Like any severance, in order to receive the severance monies you will of course need to sign your legal rights away. The company is literally buying your known or unknown claims well in advance of your departure from the company. Now, there is a rule about settling and waiving future claims- its against public policy and the courts do not enforce such future waivers. What normally happens during pre-offer severance negotiations is the parties will negotiate a severance deal involving two components: (1) you agree to sign a mutually agreeable severance and general release of claims upon termination (usually termination for good reason, for no cause, or change-in-control); and (2) the parties will agree during the pre-offer stage on the amount of money, i.e. 1x, 2x or 3x.
How does “termination for cause”, “without cause” and “termination for good reason” affect a severance payout? These terms I just mentioned can be placed in a severance and/or employment agreement. If you are terminated for cause and you cannot defend or cure the “for cause” allegation- this means you really screwed up (or intentionally set up) and you will not be receiving severance! If there is a “without cause” reason given by the employer, you will get severance. In this situation you may have been smart enough to craft language into the severance agreement that automatically grants you a severance for quitting for “no reason” given. If you got this provision in your favor, you have negotiation power and guts. Good work! In a majority of cases, if you quit without cause or the company terminates without cause, you will not receive severance pay. The remaining way to get severance is to demonstrate a good reason for your sudden departure, such as office relocation, material change in job duties, demotion, change in compensation-downward etc. Under this last method, you will need to have your material evidence ready to present directly to the company and their counsel.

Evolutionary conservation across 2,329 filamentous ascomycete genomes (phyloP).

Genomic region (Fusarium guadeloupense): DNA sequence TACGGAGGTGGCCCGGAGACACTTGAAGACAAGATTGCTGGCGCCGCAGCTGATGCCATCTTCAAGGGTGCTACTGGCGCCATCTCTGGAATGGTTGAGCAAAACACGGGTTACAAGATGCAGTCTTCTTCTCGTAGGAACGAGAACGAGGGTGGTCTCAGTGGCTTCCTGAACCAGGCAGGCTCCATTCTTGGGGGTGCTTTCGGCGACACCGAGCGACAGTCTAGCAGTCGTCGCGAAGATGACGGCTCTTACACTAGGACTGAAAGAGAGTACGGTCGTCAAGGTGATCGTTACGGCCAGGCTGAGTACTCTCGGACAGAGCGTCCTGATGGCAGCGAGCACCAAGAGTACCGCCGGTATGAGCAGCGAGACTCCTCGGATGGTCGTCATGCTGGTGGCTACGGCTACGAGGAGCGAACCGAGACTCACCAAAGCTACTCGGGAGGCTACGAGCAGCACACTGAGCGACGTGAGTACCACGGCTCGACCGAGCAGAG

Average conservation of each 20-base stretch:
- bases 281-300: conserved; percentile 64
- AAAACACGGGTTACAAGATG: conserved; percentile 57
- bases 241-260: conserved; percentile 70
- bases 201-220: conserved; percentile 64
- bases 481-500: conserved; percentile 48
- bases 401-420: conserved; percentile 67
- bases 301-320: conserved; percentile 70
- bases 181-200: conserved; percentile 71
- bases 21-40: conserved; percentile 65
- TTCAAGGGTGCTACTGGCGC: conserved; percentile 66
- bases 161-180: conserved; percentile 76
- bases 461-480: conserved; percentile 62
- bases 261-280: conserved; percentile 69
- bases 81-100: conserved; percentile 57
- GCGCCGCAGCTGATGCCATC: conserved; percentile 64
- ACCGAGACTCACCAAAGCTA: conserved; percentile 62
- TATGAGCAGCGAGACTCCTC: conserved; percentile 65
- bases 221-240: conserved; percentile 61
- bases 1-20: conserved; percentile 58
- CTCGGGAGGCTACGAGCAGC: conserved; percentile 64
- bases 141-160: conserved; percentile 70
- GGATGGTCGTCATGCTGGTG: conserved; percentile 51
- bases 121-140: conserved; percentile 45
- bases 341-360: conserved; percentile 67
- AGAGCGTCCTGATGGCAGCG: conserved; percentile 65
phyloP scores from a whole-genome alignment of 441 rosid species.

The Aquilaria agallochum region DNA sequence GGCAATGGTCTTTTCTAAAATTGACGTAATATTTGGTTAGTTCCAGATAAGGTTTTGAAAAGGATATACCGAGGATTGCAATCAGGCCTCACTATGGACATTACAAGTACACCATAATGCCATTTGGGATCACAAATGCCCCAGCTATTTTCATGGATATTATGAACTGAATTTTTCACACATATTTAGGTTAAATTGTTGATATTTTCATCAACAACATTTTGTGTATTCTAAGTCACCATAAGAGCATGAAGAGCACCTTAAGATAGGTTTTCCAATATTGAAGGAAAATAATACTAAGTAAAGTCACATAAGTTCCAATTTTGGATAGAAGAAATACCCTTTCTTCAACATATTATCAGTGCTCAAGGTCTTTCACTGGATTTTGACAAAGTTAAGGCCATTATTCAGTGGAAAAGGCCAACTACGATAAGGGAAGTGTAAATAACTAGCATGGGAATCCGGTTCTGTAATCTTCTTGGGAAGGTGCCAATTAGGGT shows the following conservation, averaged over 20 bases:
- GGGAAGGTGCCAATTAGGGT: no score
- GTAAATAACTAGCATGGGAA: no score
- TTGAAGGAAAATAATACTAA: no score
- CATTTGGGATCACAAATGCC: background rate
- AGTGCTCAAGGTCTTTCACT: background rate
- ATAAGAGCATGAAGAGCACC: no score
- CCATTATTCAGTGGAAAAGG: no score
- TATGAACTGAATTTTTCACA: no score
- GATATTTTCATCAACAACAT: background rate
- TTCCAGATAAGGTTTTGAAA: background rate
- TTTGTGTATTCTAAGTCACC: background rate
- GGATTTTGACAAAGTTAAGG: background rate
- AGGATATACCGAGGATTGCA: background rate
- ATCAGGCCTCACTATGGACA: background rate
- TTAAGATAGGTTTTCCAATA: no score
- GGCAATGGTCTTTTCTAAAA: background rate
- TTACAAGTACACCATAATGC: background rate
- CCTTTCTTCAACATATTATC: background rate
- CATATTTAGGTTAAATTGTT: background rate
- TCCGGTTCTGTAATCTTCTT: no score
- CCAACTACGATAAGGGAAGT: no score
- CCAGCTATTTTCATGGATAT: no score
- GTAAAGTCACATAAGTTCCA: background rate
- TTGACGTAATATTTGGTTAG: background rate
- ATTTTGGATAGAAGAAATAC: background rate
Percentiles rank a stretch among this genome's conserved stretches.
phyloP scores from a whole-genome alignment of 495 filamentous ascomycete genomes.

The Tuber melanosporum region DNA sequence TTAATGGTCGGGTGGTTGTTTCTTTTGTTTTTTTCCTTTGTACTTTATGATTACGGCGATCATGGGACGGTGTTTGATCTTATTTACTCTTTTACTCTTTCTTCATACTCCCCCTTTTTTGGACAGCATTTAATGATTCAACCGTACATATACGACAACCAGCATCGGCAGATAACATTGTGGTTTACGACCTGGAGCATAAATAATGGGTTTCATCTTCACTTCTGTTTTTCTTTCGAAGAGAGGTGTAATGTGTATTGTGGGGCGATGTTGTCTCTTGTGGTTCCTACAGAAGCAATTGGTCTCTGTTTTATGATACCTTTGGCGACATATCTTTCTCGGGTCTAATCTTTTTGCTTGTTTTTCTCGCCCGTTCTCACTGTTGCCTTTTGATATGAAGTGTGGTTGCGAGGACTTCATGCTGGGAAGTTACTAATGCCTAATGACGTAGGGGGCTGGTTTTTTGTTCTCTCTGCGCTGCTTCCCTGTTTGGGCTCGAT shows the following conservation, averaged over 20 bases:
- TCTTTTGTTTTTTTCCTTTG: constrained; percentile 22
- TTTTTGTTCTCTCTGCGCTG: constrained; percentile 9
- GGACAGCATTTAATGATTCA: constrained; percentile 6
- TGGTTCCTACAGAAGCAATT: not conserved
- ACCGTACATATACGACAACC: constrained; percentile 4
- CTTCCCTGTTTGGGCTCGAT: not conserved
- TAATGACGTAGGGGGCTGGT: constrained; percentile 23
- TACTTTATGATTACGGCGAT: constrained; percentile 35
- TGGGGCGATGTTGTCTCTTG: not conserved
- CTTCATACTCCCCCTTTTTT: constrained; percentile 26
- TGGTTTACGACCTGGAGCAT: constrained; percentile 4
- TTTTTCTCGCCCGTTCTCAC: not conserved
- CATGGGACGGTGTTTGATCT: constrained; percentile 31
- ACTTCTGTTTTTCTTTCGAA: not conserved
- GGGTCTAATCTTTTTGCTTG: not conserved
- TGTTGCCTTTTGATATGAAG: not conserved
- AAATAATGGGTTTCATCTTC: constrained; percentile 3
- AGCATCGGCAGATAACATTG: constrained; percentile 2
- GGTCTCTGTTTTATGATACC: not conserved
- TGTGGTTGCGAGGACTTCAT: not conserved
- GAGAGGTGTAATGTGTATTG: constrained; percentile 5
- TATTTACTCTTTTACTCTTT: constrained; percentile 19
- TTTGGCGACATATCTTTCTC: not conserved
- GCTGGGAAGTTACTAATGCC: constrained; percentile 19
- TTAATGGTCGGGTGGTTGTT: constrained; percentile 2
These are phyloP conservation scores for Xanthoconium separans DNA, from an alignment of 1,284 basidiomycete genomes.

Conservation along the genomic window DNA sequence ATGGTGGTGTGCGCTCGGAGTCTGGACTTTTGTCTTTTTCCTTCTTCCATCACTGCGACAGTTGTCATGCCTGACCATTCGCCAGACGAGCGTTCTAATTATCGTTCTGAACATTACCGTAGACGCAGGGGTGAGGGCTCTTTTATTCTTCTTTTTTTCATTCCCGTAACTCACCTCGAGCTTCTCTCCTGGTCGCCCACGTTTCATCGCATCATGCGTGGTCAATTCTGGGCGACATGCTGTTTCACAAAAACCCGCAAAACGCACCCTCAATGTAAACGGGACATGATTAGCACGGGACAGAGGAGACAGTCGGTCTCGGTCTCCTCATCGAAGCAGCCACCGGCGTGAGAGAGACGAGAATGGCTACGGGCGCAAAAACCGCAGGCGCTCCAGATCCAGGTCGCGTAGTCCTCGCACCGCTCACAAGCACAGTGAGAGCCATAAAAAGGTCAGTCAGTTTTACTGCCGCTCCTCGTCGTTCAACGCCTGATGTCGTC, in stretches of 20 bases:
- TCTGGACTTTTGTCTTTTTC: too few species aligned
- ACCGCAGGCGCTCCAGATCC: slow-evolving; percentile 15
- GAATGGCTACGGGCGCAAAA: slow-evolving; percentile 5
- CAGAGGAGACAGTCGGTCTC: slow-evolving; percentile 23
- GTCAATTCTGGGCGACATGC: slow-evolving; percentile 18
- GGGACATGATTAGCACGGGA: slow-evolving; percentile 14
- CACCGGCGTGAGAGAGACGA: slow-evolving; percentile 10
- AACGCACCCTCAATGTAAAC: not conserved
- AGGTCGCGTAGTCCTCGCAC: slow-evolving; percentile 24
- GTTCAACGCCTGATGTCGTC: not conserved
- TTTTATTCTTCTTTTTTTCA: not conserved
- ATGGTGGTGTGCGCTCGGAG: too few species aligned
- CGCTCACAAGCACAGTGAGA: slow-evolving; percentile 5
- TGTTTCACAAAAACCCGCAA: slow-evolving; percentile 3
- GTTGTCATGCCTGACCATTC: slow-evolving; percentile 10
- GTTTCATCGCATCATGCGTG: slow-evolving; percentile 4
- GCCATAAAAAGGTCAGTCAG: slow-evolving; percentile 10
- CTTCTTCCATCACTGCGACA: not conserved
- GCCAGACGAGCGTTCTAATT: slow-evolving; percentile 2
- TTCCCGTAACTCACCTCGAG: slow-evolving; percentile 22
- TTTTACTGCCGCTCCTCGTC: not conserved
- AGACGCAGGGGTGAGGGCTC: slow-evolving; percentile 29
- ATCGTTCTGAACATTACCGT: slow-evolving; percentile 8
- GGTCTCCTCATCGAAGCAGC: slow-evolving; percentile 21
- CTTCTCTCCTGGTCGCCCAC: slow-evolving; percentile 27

It is a good idea to keep a confidential file or files at home, wherein you store emails, memos, and other supportive evidence. You can also store whistle blower evidence, but be careful whether you pull the trigger on this sort of thing because it can have professional repercussions if the word got out. However, a well played game of bluff on a whistle blower claim, especially in the Sarbanes-Sox era, does have tidy rewards.
Backend Termination Severance Negotiation: This may well be the most common severance negotiation most people will encounter. Obviously, you did not negotiate or could not negotiate a severance agreement at the start of employment. I want to discuss how to maximize your return on investment of your time and money. Think of this deal as an investment transaction. You are going to put in time throughout your employment to collect favorable evidence (documents and statements), time with your attorney, and then spend money on legal fees. The goal is to obtain a severance that easily pays off the legal fees and your time spent, but also returns a hefty windfall!